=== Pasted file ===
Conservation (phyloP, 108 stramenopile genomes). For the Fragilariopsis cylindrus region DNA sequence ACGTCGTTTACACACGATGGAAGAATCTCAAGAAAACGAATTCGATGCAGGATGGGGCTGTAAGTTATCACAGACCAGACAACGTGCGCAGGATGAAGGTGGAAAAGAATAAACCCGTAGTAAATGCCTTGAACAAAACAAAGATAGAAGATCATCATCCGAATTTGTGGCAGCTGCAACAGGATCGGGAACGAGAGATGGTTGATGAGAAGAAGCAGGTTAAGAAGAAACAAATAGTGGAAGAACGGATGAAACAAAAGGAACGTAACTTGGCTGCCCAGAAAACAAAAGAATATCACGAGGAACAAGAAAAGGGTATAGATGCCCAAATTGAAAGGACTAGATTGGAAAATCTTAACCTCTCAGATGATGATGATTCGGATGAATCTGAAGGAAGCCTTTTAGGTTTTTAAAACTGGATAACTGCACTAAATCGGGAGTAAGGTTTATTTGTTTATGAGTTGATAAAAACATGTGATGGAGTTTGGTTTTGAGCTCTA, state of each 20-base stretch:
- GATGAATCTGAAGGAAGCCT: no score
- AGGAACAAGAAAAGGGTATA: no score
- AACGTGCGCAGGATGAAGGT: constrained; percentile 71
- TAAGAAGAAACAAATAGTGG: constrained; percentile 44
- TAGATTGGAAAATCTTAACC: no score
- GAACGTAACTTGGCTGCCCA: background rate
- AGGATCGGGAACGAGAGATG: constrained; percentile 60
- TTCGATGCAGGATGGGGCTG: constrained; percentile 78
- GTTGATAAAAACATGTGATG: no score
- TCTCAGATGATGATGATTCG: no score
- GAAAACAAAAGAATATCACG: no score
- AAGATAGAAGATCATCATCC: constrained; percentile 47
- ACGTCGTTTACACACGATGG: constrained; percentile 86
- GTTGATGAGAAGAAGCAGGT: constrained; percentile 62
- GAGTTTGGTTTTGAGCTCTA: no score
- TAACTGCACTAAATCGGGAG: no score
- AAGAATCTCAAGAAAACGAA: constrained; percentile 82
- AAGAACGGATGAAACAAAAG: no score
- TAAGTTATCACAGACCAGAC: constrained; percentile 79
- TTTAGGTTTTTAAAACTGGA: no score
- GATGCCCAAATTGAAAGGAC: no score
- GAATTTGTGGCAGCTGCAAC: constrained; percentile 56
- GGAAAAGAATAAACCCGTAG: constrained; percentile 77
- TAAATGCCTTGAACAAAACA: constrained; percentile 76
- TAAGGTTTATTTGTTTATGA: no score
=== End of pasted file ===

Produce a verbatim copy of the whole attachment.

Conservation (phyloP, 108 stramenopile genomes). For the Fragilariopsis cylindrus region DNA sequence ACGTCGTTTACACACGATGGAAGAATCTCAAGAAAACGAATTCGATGCAGGATGGGGCTGTAAGTTATCACAGACCAGACAACGTGCGCAGGATGAAGGTGGAAAAGAATAAACCCGTAGTAAATGCCTTGAACAAAACAAAGATAGAAGATCATCATCCGAATTTGTGGCAGCTGCAACAGGATCGGGAACGAGAGATGGTTGATGAGAAGAAGCAGGTTAAGAAGAAACAAATAGTGGAAGAACGGATGAAACAAAAGGAACGTAACTTGGCTGCCCAGAAAACAAAAGAATATCACGAGGAACAAGAAAAGGGTATAGATGCCCAAATTGAAAGGACTAGATTGGAAAATCTTAACCTCTCAGATGATGATGATTCGGATGAATCTGAAGGAAGCCTTTTAGGTTTTTAAAACTGGATAACTGCACTAAATCGGGAGTAAGGTTTATTTGTTTATGAGTTGATAAAAACATGTGATGGAGTTTGGTTTTGAGCTCTA, state of each 20-base stretch:
- GATGAATCTGAAGGAAGCCT: no score
- AGGAACAAGAAAAGGGTATA: no score
- AACGTGCGCAGGATGAAGGT: constrained; percentile 71
- TAAGAAGAAACAAATAGTGG: constrained; percentile 44
- TAGATTGGAAAATCTTAACC: no score
- GAACGTAACTTGGCTGCCCA: background rate
- AGGATCGGGAACGAGAGATG: constrained; percentile 60
- TTCGATGCAGGATGGGGCTG: constrained; percentile 78
- GTTGATAAAAACATGTGATG: no score
- TCTCAGATGATGATGATTCG: no score
- GAAAACAAAAGAATATCACG: no score
- AAGATAGAAGATCATCATCC: constrained; percentile 47
- ACGTCGTTTACACACGATGG: constrained; percentile 86
- GTTGATGAGAAGAAGCAGGT: constrained; percentile 62
- GAGTTTGGTTTTGAGCTCTA: no score
- TAACTGCACTAAATCGGGAG: no score
- AAGAATCTCAAGAAAACGAA: constrained; percentile 82
- AAGAACGGATGAAACAAAAG: no score
- TAAGTTATCACAGACCAGAC: constrained; percentile 79
- TTTAGGTTTTTAAAACTGGA: no score
- GATGCCCAAATTGAAAGGAC: no score
- GAATTTGTGGCAGCTGCAAC: constrained; percentile 56
- GGAAAAGAATAAACCCGTAG: constrained; percentile 77
- TAAATGCCTTGAACAAAACA: constrained; percentile 76
- TAAGGTTTATTTGTTTATGA: no score